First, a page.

African Development Bank, Entreprenarium, kick off master classes for women entrepreneurs

Nairobi, Kenya, 8 February 2019 – A third round of two-week masterclasses on entrepreneurship, business development and financial management for women entrepreneurs organized by the African Development Bank in partnership with Entreprenarium, kicked off Thursday in Kenya, under the Bank’s flagship Affirmative Finance Action for Women in Africa (AFAWA) program.

Two hundred Kenyan women entrepreneurs, who pre-qualified through an online process, were selected to attend the masterclasses. Entreprenarium specializes in providing business support and access to finance for women and young entrepreneurs across Africa.

The training is part of the Bank’s drive to support over 1,000 women entrepreneurs in Cote d’Ivoire, Gabon, Kenya, South Africa and Tunisia. In West and Central Africa, training sessions in Abidjan, Cote d’Ivoire and Libreville, Gabon were held in December 2018, and applications for financing are currently under review to support the most promising projects.”

“This initiative is critical in that it will strengthen women’s entrepreneurship in Africa by unlocking networking, coaching and mentoring opportunities for women-owned or -led small and medium-sized enterprises,” said Gabriel Negatu, the African Development Bank’s Director General for the East Africa region.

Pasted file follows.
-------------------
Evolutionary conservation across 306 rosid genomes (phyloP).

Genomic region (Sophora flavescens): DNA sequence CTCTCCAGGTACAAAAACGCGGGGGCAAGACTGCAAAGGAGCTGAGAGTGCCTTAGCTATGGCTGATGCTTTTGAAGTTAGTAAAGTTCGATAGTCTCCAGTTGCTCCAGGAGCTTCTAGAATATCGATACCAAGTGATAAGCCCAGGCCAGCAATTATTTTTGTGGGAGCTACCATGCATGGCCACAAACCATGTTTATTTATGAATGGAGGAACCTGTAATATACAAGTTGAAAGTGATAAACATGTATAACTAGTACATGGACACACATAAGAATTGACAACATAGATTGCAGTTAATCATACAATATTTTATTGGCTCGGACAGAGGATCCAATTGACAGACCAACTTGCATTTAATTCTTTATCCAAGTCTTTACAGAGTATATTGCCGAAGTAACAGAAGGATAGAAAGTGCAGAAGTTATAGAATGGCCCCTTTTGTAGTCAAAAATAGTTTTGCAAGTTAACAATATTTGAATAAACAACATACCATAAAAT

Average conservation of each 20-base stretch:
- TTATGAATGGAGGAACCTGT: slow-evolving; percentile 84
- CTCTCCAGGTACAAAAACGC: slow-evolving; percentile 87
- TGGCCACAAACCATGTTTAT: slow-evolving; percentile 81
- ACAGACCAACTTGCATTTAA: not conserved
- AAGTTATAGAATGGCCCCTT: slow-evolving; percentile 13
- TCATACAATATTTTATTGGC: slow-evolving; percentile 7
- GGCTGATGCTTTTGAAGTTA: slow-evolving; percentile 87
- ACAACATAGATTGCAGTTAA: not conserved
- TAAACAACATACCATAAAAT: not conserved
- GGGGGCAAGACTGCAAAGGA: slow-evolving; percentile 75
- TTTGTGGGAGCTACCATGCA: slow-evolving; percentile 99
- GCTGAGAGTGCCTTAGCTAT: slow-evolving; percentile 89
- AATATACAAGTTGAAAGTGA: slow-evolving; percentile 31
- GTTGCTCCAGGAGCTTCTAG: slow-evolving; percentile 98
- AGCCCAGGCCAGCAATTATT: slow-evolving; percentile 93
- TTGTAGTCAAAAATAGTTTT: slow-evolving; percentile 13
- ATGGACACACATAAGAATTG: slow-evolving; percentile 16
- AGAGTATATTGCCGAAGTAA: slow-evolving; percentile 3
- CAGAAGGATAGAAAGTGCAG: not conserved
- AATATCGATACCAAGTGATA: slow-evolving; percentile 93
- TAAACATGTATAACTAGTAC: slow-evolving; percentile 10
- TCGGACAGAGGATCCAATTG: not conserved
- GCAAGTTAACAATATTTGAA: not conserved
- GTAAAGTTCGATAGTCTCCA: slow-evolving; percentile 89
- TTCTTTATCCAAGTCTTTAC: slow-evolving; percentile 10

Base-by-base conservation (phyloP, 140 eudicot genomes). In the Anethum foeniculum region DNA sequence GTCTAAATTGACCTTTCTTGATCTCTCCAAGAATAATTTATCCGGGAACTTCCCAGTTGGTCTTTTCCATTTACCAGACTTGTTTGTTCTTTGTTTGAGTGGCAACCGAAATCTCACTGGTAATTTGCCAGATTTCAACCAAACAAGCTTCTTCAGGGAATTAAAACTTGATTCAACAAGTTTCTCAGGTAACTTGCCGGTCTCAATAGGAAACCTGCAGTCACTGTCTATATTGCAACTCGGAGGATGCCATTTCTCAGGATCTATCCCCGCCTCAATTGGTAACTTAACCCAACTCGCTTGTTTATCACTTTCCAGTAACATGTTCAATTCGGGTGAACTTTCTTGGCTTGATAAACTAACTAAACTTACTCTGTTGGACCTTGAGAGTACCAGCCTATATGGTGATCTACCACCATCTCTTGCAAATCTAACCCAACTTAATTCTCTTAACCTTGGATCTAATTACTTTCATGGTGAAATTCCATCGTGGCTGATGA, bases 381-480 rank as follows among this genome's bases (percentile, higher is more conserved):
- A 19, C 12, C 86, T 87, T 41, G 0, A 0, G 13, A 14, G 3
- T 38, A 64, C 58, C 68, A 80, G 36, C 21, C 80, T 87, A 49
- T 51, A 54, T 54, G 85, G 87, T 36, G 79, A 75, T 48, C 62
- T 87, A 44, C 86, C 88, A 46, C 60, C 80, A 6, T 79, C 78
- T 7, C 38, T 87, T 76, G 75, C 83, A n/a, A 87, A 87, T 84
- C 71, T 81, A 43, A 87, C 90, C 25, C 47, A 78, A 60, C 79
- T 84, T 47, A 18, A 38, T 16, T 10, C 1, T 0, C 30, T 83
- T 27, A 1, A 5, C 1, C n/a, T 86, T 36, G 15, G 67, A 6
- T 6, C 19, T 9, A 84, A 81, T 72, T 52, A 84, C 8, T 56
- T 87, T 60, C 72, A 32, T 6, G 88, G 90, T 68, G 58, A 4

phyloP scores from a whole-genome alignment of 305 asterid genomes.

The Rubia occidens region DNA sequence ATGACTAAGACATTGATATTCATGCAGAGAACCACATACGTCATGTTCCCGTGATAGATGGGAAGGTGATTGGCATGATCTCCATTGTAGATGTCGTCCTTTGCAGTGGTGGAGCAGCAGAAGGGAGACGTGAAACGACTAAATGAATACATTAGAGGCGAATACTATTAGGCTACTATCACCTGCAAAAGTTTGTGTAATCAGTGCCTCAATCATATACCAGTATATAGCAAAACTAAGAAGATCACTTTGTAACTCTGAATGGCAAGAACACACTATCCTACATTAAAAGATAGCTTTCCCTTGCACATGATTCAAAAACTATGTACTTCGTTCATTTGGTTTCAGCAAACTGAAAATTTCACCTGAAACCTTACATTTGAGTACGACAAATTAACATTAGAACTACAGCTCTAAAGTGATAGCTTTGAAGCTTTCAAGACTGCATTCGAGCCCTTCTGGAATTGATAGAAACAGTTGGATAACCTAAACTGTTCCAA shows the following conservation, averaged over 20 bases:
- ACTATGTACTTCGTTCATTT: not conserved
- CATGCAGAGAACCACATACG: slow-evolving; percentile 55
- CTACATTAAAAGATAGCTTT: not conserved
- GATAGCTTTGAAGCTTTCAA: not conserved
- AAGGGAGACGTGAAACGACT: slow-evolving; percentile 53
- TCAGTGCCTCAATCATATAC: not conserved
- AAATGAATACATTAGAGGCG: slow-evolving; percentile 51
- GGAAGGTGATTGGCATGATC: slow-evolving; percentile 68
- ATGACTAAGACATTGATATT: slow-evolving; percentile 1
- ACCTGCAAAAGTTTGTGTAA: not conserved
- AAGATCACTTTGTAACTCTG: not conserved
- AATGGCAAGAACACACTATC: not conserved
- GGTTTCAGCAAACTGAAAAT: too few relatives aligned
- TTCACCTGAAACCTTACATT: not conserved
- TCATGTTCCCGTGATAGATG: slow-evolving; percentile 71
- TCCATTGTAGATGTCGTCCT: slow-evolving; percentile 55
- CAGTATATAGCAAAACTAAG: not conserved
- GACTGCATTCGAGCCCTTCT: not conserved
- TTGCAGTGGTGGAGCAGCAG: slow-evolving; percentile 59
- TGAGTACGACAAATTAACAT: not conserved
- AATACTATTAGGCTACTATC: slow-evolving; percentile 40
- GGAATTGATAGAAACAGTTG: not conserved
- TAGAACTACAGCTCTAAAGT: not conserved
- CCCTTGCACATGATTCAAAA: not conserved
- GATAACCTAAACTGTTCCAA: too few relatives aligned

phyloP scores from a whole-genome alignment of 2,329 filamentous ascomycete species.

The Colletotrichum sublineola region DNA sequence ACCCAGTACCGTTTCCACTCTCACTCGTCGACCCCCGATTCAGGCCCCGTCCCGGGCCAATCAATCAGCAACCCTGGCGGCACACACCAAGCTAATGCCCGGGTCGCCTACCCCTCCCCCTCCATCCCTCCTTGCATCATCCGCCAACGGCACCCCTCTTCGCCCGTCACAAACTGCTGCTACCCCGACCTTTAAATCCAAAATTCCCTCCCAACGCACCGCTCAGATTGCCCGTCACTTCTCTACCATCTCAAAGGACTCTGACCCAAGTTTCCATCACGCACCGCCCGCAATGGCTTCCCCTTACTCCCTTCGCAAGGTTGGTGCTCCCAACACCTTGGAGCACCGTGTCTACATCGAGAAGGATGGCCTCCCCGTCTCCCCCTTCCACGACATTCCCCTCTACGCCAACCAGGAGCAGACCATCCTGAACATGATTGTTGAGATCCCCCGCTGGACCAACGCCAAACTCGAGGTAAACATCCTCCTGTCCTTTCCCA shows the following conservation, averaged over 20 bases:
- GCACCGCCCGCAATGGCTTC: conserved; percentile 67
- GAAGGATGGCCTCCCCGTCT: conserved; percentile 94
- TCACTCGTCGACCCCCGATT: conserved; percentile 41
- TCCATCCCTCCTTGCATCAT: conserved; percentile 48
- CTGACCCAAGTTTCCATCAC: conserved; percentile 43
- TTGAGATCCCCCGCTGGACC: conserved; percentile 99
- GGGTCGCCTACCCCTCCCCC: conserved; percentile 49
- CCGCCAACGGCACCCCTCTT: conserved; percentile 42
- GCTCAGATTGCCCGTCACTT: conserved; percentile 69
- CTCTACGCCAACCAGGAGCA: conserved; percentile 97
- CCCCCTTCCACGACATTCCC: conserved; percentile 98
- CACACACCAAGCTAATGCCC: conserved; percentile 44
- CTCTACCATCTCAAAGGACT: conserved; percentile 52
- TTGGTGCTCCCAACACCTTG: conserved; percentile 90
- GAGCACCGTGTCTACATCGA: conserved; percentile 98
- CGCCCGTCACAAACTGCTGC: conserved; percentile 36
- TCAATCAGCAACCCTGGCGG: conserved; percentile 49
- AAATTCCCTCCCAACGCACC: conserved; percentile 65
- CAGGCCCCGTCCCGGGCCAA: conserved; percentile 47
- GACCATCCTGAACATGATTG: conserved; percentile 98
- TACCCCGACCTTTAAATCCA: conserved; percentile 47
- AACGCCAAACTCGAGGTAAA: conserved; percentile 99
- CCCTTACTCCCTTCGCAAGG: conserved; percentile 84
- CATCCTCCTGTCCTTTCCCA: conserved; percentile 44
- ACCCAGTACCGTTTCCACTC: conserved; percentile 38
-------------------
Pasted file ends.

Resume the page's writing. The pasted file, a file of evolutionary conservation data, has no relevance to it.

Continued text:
The Bank’s Country Gender Note for Kenya, produced in 2017, highlights that Kenya has the highest rate of female participation in enterprise ownership in East Africa, at 48.7 percent. Women own almost half of the 1.3 million micro-small-and medium-size enterprises (MSMEs) in Kenya, with 85 percent of female-owned MSME’s in the informal sector, according to the Kenya National Bureau of Statistics. In the agricultural sector, women constitute a major force, managing more than 40 percent of all smallholder farms in the country.

Yet, women entrepreneurs still face major constraints limiting their access to finance, including lack of access to resources and some socio-cultural norms. The main source of capital for businesses remain family or own fundsthe statistics Bureau report said.

“Women entrepreneurs in Kenya represent an important part of the country’s business owners, yet most of them are doing it in an informal way. That is why we developed this program which contributes to building their financial autonomy in a sustainable way,” remarked Frédéric Ngirabacu, Entreprenarium’s Chief Operating Officer.

In addition to implementing its AFAWA program, the Bank’s support for women entrepreneurs includes initiatives such as recognizing the role women play in agriculture, and funding the “50 Million Women Speak” and Fashionomics networking platforms.